CUCG administration to solicit their cooperation regarding the
study. Each in the sampled population was given a consent
form to sign as indication of their willingness to participate in
the study. The researchers assured all respondents of anonymity
and confidentiality. However, anyone who felt uncomfortable
and wished to discontinue in the process would be allowed to
do so. Respondents were assured of confidentiality; these ac-
tions were taken in line with ethical considerations which need
Copyright © 2012 SciRe s .
to be made in a research. All the staff who agreed to participate
in the study, and who collected questionnaire returned them
well complet ed .
Most of the questionnaires were pre-coded before admini-
stration to facilitate easy tabulation and analysis. Open-ended
questionnaire were coded after the data collection exercise.
Responses were cross-checked on the field as a quality check
on the data. Coded data on responses were fed into the com-
puter-based programme, SPSS for analysis. The programme
generated figures, frequencies, percentages and tables to show
the results of the data analysis. These descriptive statistics were
then used as basis for discussing the key variables involved in
the study. With regard to gender distribution, 81.2% i.e. 65
respondents were males and 18.8% i.e. 15 respondents were
From the analysis in Table 2, majority of the respondents
(46.2%) fell within the lowest monthly income group of GH¢
120 - GH¢ 420, while the highest paid workers (2.5%), earned
between GH¢1921 and GH¢ 2220 a month. (GH¢ 1.60 is
equivalent to $1) Income levels of respondents were relevant to
the study since monetary reward is an important factor in ana-
lyzing worker motivation. It should be stated that 8 respondents
did not answer this item of the instrument. This attitude of the
respondents was not surprising since a number of workers in
Ghana do not feel comfortable disclosing their monthly income
to others.
Factors Motivating CUCG Staff
From Table 3, 76% of the respondents saw monthly pay as a
motivation factor in their work; and this confirms Doyle’s
(1992) emphasis on money as a motivator of work. According
to Doyle (1992), though money may not be the most important
motivational factor in every job situation, it is certainly a nec-
essary consideration in every employment relationship. Despite
the role of money as a motivator (Dery, 2007), about 28% of
the respondents thought otherwise. This position also confirms
Fillipezak’s (1994) belief that money is not always a motivator
to some people under certain circumstances.
Table 4 suggests that majority of the respondents (65%) gen-
erally agreed that good allowance was a motivator. However,
Table 2.
Demographic characteristic of respondents by monthly income levels.
Income range (GH¢) Count Percentage
120 - 420 37 46.2
421 - 720 13 16.2
721 - 1020 15 18.8
1021 - 1320 0 -
1321 - 1620 2 2.5
1621 - 1920 2 2.5
1921 - 2220 3 3.8
No response 8 10
Total 80 100
Source: fie ld data 201 0.
Table 3.
Good monthly pay as motivation among respondents.
Good monthly pay as motivationCount Percenta ge
Absolutely a gree 12 15
Mostly agree 23 28.8
Somewhat agree 11 13.7
Agree 15 18.7
Absolutely d is agree 9 11.3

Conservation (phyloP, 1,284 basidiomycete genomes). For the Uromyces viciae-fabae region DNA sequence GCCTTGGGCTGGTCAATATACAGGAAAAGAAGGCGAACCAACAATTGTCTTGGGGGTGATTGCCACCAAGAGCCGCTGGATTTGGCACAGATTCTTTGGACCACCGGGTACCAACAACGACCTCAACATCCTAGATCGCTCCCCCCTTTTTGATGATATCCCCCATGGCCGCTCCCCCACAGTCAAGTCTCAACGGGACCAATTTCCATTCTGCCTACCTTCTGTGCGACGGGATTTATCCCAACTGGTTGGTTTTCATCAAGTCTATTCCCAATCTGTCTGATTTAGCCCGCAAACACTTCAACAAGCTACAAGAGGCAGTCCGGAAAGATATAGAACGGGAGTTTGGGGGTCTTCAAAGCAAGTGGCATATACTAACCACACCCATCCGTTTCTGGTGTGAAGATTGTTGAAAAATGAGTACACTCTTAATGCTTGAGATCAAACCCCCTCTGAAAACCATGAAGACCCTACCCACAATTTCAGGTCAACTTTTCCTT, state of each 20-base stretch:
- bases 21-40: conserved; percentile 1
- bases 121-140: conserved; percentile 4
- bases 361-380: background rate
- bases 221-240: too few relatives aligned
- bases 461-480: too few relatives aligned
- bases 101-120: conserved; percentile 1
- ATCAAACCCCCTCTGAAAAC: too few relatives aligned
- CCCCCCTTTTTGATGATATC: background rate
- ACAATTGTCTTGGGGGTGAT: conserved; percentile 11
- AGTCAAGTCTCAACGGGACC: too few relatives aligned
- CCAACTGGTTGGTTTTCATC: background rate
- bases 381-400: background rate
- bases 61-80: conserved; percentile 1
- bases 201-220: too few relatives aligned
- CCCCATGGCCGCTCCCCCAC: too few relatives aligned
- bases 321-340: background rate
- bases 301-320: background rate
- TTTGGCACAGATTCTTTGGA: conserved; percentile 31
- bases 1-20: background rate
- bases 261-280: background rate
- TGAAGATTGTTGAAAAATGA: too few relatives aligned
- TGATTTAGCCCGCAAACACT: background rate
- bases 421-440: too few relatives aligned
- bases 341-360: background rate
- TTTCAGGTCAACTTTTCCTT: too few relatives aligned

Mostly disa g ree 10 12.5
Total 80 100
Source: fie ld data 201 0.
Table 4.
Attractive fringe benefits.
Attractive fringe benefit Count Percentage
Absolutely a gree 4 5.0
Mostly agree 12 15.0
Somewhat agree 16 20.0
Agree 10 12.5
Mostly disa g ree 8 10.0
Absolutely d is agree 30 37.5
Total 80 100
Source: fie ld data 201 0.
the degrees of acceptance varied from absolutely agree (10%)
to agree (15%). Also, about 35% of the participants did not see
good allowance as motivating. This group also varied in the
degree to which they disagreed. Twenty-one percent of the
respondents absolutely disagreed while about 14% of them
mostly disagreed. This could be attributed to the fact that not
every worker at the University has access to allowances. Even
for those entitled to allowances, some were conditional, namely,
vehicle or car maintenance allowance, book and research al-
lowance, accommodation allowance, among others could be
given, not to all, but rather certain categories of staff. This pos-
ture of the respondents (35%) confirmed the assertion of Mul-
lins cited in Armstrong (2001) that motivation is also inten-
tional in the sense that it is under the control of the individual.
The study discovered that about 53% of the respondents were
motivated by attractive fringe benefits as indicated on Table 5.
This is distributed as absolutely agree (5%) mostly agree (15%)
somewhat agree (20%) and agree (13%). This revelation by the
respondents reflects the number of workers that receive fringe
benefits from the University. Those employees who enjoy
fringe benefits indicated that these benefits go a long way to
support their monthly budget. It was also found that some par-
ticipants (47%) were not influenced by fringe benefits.
From Table 6, the number one motivator for most partici-
pants was personal satisfaction (90%) but varied in the extent to
which the satisfaction was drawn as showed on Table 6. The
Copyright © 2012 SciRe s . 317
Table 5.
Personal satisfaction as a motivation factor.
Personal satisfaction as motivation factor Count Percentage
Absolutely a gree 29 36.2
Mostly agree 16 20.0
Somewhat agree 10 12.5
Agree 18 22.5
Absolutely a gree 4 5.0
Mostly agree 3 3.8
Total 80 100
Source: fie ld data 201 0.
Table 6.
Achieving challenging tasks or goals.